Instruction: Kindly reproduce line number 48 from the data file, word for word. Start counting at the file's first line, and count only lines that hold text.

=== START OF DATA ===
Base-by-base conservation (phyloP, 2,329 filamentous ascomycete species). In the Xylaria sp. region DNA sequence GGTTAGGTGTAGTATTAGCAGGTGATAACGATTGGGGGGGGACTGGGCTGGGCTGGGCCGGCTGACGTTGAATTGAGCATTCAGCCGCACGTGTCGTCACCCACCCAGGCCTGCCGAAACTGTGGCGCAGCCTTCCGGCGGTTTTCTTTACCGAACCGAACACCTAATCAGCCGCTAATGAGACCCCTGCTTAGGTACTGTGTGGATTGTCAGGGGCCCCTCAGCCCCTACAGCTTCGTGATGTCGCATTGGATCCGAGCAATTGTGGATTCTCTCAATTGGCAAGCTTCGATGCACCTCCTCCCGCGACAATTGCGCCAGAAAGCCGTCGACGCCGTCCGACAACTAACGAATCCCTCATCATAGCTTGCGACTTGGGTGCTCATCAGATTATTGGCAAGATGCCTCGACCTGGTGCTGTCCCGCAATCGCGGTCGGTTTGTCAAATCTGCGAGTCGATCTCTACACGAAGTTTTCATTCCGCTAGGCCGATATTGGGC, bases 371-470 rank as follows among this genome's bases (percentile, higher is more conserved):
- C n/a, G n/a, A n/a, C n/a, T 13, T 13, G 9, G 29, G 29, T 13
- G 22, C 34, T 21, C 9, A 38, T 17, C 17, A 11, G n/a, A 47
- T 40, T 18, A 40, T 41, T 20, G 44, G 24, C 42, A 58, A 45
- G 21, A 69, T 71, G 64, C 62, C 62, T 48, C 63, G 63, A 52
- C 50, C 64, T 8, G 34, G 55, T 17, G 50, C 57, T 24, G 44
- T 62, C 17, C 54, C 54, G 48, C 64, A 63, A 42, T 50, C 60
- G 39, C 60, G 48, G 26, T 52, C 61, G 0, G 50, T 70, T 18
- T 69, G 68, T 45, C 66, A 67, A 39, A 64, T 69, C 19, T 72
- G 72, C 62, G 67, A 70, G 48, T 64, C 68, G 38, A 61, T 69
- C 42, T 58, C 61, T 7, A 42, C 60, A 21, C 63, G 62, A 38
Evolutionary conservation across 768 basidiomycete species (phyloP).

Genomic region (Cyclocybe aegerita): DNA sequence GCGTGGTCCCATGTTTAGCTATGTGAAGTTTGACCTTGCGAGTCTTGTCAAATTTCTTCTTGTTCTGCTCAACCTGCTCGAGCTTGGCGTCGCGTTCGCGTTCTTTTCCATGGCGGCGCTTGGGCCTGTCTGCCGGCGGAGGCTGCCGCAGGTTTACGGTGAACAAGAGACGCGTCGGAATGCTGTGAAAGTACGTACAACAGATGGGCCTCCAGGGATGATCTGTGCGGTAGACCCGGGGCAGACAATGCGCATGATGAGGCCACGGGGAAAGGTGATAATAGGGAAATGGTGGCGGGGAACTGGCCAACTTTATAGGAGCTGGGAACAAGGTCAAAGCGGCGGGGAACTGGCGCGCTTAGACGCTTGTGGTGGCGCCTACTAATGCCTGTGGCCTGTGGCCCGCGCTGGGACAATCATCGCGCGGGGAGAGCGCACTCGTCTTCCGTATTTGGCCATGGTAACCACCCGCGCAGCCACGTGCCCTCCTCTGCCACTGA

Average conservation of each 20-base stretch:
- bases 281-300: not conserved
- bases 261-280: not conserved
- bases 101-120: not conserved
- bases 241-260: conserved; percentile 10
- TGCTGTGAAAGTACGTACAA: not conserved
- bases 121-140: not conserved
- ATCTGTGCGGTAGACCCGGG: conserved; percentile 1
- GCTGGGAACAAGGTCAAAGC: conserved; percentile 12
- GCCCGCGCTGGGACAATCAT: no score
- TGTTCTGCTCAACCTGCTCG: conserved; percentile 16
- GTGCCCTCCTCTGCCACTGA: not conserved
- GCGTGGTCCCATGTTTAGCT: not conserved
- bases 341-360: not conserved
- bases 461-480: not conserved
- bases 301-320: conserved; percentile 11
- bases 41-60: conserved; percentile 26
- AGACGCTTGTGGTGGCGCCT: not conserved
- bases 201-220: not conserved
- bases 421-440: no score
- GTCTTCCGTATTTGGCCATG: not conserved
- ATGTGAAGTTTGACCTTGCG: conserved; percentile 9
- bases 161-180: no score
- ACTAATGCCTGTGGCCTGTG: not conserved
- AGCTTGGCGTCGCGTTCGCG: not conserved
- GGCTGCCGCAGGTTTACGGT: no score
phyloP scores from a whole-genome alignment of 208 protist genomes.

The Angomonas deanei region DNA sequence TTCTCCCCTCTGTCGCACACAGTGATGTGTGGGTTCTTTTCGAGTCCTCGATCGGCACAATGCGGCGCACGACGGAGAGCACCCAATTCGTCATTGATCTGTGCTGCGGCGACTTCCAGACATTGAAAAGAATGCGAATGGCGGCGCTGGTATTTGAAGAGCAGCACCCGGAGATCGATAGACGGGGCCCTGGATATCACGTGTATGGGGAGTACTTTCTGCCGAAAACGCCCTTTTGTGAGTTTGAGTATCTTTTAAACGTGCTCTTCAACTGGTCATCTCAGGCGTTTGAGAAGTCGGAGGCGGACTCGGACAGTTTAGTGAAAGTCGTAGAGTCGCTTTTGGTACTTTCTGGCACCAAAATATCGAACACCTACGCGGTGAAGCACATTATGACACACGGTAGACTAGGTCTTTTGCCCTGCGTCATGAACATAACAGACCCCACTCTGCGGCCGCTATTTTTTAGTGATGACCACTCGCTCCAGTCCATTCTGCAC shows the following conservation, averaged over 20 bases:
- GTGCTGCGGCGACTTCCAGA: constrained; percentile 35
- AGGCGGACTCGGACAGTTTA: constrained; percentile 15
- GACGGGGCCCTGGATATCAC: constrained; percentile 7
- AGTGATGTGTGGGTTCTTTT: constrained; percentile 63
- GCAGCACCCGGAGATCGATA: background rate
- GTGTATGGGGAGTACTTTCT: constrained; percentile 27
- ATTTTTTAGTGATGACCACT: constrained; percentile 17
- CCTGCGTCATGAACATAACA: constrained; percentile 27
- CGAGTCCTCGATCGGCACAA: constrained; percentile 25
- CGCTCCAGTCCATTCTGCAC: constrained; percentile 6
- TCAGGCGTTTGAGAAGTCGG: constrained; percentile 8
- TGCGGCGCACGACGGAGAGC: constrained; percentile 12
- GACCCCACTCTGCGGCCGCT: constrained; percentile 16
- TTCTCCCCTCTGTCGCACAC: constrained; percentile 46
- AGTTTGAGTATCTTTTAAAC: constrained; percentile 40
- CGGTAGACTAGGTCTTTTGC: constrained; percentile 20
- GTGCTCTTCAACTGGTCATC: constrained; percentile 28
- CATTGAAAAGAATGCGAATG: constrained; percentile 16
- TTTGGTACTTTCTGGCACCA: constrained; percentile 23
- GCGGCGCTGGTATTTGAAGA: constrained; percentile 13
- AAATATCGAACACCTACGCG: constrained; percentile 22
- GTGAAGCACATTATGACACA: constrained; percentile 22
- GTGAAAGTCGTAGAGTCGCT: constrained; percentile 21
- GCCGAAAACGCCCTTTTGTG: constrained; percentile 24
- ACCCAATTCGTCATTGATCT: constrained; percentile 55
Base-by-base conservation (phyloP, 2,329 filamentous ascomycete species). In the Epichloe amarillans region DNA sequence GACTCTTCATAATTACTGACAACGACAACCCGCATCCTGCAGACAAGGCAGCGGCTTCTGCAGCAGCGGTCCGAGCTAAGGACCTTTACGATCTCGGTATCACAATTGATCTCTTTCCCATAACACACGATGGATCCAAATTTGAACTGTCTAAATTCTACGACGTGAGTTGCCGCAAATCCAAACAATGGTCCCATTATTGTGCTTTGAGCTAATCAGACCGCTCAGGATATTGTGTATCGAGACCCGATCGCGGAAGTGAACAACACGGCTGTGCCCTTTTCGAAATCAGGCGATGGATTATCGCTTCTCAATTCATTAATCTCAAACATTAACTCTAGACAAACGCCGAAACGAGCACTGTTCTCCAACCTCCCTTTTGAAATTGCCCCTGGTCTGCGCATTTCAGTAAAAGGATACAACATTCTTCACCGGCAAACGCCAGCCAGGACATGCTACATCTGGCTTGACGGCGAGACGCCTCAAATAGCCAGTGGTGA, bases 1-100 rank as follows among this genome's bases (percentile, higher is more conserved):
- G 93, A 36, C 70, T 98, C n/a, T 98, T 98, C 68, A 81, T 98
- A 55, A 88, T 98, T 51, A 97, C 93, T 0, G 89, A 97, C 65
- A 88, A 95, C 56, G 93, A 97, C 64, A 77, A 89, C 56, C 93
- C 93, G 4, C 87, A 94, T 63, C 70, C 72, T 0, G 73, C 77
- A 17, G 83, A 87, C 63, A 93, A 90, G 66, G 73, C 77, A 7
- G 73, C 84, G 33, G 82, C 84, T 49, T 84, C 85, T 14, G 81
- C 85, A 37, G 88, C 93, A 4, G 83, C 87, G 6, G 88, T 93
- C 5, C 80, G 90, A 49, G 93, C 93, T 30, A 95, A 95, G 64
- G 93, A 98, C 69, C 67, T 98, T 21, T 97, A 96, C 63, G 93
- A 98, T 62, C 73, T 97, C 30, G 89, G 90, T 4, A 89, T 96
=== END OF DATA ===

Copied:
- ATTTTTTAGTGATGACCACT: constrained; percentile 17